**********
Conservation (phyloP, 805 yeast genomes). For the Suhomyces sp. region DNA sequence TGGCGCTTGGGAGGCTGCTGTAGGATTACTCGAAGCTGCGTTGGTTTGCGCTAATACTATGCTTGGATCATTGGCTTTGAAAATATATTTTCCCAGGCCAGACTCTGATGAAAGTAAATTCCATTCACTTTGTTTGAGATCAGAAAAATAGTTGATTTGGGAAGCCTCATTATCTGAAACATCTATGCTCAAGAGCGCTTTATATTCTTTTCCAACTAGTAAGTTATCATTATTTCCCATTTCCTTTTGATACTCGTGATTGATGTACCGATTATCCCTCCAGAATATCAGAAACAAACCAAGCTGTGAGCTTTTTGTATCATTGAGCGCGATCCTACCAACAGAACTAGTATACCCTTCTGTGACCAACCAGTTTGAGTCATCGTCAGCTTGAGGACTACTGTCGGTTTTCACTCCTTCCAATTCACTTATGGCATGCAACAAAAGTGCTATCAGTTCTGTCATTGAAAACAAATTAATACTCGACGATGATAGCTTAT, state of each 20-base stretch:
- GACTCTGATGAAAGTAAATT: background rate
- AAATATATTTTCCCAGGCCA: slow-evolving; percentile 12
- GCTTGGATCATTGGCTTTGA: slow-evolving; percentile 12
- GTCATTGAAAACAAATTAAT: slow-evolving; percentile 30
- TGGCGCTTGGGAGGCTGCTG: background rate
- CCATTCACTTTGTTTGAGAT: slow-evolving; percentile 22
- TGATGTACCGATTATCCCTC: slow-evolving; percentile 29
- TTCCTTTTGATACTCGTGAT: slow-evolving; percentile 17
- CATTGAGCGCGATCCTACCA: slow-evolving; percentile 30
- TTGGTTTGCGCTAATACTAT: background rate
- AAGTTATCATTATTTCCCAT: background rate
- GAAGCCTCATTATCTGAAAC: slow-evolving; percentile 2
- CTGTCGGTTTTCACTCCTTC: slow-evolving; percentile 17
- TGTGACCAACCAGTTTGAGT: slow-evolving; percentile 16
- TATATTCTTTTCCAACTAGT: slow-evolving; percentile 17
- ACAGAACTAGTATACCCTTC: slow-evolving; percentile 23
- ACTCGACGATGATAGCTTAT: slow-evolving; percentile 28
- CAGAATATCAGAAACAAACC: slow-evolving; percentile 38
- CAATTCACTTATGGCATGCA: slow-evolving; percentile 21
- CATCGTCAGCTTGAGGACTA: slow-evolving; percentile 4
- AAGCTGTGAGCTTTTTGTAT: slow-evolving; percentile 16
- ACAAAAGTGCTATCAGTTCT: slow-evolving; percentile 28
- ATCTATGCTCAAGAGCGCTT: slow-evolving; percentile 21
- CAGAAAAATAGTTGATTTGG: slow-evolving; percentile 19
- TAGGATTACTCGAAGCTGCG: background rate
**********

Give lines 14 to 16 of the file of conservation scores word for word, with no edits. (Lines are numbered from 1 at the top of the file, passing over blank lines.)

- CTGTCGGTTTTCACTCCTTC: slow-evolving; percentile 17
- TGTGACCAACCAGTTTGAGT: slow-evolving; percentile 16
- TATATTCTTTTCCAACTAGT: slow-evolving; percentile 17